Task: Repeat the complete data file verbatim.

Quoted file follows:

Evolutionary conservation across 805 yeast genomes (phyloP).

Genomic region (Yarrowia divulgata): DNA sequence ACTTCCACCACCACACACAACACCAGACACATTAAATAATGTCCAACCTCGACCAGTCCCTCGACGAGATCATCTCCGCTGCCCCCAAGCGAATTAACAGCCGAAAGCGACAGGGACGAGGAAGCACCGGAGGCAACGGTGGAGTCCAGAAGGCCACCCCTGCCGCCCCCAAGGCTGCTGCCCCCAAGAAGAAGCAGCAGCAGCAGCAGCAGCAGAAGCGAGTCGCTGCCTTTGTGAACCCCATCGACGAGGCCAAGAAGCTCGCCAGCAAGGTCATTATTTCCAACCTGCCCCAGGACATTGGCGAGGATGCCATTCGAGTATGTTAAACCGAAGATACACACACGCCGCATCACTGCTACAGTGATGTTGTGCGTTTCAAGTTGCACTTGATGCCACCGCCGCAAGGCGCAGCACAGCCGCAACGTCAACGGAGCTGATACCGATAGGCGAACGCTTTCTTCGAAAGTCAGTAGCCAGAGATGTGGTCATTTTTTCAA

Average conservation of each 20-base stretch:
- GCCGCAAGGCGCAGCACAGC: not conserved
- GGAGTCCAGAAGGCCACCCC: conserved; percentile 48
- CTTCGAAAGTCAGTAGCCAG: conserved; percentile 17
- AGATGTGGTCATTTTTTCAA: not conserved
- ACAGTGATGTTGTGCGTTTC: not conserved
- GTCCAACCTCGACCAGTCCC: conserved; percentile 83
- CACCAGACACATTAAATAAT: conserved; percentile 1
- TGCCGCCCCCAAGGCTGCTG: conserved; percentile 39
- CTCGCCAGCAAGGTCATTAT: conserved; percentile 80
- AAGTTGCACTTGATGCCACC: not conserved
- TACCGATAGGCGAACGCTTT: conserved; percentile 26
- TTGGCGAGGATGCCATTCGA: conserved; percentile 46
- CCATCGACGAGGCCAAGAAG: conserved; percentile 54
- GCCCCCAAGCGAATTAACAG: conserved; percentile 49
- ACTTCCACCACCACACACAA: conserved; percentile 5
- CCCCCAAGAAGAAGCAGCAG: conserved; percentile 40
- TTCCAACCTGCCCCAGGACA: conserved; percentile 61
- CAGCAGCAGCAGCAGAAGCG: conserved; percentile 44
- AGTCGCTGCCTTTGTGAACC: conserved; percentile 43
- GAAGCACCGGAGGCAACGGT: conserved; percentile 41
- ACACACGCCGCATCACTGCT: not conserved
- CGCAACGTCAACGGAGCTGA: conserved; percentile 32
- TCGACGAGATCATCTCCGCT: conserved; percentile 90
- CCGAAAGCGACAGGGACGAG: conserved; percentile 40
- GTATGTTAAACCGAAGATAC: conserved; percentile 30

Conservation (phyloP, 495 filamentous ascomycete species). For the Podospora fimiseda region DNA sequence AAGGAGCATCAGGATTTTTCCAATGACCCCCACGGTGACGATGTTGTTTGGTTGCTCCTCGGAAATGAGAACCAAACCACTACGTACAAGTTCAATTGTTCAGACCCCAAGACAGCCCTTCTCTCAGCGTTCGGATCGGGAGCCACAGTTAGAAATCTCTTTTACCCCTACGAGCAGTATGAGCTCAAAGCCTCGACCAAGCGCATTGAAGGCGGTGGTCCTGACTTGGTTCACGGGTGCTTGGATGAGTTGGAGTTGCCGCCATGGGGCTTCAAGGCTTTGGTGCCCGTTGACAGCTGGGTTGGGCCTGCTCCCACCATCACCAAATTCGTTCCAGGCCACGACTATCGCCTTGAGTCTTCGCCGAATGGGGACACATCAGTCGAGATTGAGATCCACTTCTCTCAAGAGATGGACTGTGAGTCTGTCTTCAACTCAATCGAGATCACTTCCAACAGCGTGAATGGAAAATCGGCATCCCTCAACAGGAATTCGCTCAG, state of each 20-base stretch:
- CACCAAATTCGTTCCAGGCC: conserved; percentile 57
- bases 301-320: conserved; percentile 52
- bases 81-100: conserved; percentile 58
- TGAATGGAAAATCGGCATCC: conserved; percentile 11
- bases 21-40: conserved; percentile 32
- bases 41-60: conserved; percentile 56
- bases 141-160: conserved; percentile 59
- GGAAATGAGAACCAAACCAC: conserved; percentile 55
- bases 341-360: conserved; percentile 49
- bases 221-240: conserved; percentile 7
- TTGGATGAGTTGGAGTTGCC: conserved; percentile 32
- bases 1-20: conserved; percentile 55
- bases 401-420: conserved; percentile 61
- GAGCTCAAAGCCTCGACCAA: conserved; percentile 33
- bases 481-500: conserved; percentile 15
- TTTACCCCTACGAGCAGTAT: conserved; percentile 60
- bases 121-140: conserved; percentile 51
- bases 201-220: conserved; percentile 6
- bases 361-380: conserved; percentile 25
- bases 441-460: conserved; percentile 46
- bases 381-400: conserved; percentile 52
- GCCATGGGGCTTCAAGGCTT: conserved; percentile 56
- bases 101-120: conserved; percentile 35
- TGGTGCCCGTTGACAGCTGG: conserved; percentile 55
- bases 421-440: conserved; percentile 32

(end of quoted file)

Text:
Evolutionary conservation across 805 yeast genomes (phyloP).

Genomic region (Yarrowia divulgata): DNA sequence ACTTCCACCACCACACACAACACCAGACACATTAAATAATGTCCAACCTCGACCAGTCCCTCGACGAGATCATCTCCGCTGCCCCCAAGCGAATTAACAGCCGAAAGCGACAGGGACGAGGAAGCACCGGAGGCAACGGTGGAGTCCAGAAGGCCACCCCTGCCGCCCCCAAGGCTGCTGCCCCCAAGAAGAAGCAGCAGCAGCAGCAGCAGCAGAAGCGAGTCGCTGCCTTTGTGAACCCCATCGACGAGGCCAAGAAGCTCGCCAGCAAGGTCATTATTTCCAACCTGCCCCAGGACATTGGCGAGGATGCCATTCGAGTATGTTAAACCGAAGATACACACACGCCGCATCACTGCTACAGTGATGTTGTGCGTTTCAAGTTGCACTTGATGCCACCGCCGCAAGGCGCAGCACAGCCGCAACGTCAACGGAGCTGATACCGATAGGCGAACGCTTTCTTCGAAAGTCAGTAGCCAGAGATGTGGTCATTTTTTCAA

Average conservation of each 20-base stretch:
- GCCGCAAGGCGCAGCACAGC: not conserved
- GGAGTCCAGAAGGCCACCCC: conserved; percentile 48
- CTTCGAAAGTCAGTAGCCAG: conserved; percentile 17
- AGATGTGGTCATTTTTTCAA: not conserved
- ACAGTGATGTTGTGCGTTTC: not conserved
- GTCCAACCTCGACCAGTCCC: conserved; percentile 83
- CACCAGACACATTAAATAAT: conserved; percentile 1
- TGCCGCCCCCAAGGCTGCTG: conserved; percentile 39
- CTCGCCAGCAAGGTCATTAT: conserved; percentile 80
- AAGTTGCACTTGATGCCACC: not conserved
- TACCGATAGGCGAACGCTTT: conserved; percentile 26
- TTGGCGAGGATGCCATTCGA: conserved; percentile 46
- CCATCGACGAGGCCAAGAAG: conserved; percentile 54
- GCCCCCAAGCGAATTAACAG: conserved; percentile 49
- ACTTCCACCACCACACACAA: conserved; percentile 5
- CCCCCAAGAAGAAGCAGCAG: conserved; percentile 40
- TTCCAACCTGCCCCAGGACA: conserved; percentile 61
- CAGCAGCAGCAGCAGAAGCG: conserved; percentile 44
- AGTCGCTGCCTTTGTGAACC: conserved; percentile 43
- GAAGCACCGGAGGCAACGGT: conserved; percentile 41
- ACACACGCCGCATCACTGCT: not conserved
- CGCAACGTCAACGGAGCTGA: conserved; percentile 32
- TCGACGAGATCATCTCCGCT: conserved; percentile 90
- CCGAAAGCGACAGGGACGAG: conserved; percentile 40
- GTATGTTAAACCGAAGATAC: conserved; percentile 30

Conservation (phyloP, 495 filamentous ascomycete species). For the Podospora fimiseda region DNA sequence AAGGAGCATCAGGATTTTTCCAATGACCCCCACGGTGACGATGTTGTTTGGTTGCTCCTCGGAAATGAGAACCAAACCACTACGTACAAGTTCAATTGTTCAGACCCCAAGACAGCCCTTCTCTCAGCGTTCGGATCGGGAGCCACAGTTAGAAATCTCTTTTACCCCTACGAGCAGTATGAGCTCAAAGCCTCGACCAAGCGCATTGAAGGCGGTGGTCCTGACTTGGTTCACGGGTGCTTGGATGAGTTGGAGTTGCCGCCATGGGGCTTCAAGGCTTTGGTGCCCGTTGACAGCTGGGTTGGGCCTGCTCCCACCATCACCAAATTCGTTCCAGGCCACGACTATCGCCTTGAGTCTTCGCCGAATGGGGACACATCAGTCGAGATTGAGATCCACTTCTCTCAAGAGATGGACTGTGAGTCTGTCTTCAACTCAATCGAGATCACTTCCAACAGCGTGAATGGAAAATCGGCATCCCTCAACAGGAATTCGCTCAG, state of each 20-base stretch:
- CACCAAATTCGTTCCAGGCC: conserved; percentile 57
- bases 301-320: conserved; percentile 52
- bases 81-100: conserved; percentile 58
- TGAATGGAAAATCGGCATCC: conserved; percentile 11
- bases 21-40: conserved; percentile 32
- bases 41-60: conserved; percentile 56
- bases 141-160: conserved; percentile 59
- GGAAATGAGAACCAAACCAC: conserved; percentile 55
- bases 341-360: conserved; percentile 49
- bases 221-240: conserved; percentile 7
- TTGGATGAGTTGGAGTTGCC: conserved; percentile 32
- bases 1-20: conserved; percentile 55
- bases 401-420: conserved; percentile 61
- GAGCTCAAAGCCTCGACCAA: conserved; percentile 33
- bases 481-500: conserved; percentile 15
- TTTACCCCTACGAGCAGTAT: conserved; percentile 60
- bases 121-140: conserved; percentile 51
- bases 201-220: conserved; percentile 6
- bases 361-380: conserved; percentile 25
- bases 441-460: conserved; percentile 46
- bases 381-400: conserved; percentile 52
- GCCATGGGGCTTCAAGGCTT: conserved; percentile 56
- bases 101-120: conserved; percentile 35
- TGGTGCCCGTTGACAGCTGG: conserved; percentile 55
- bases 421-440: conserved; percentile 32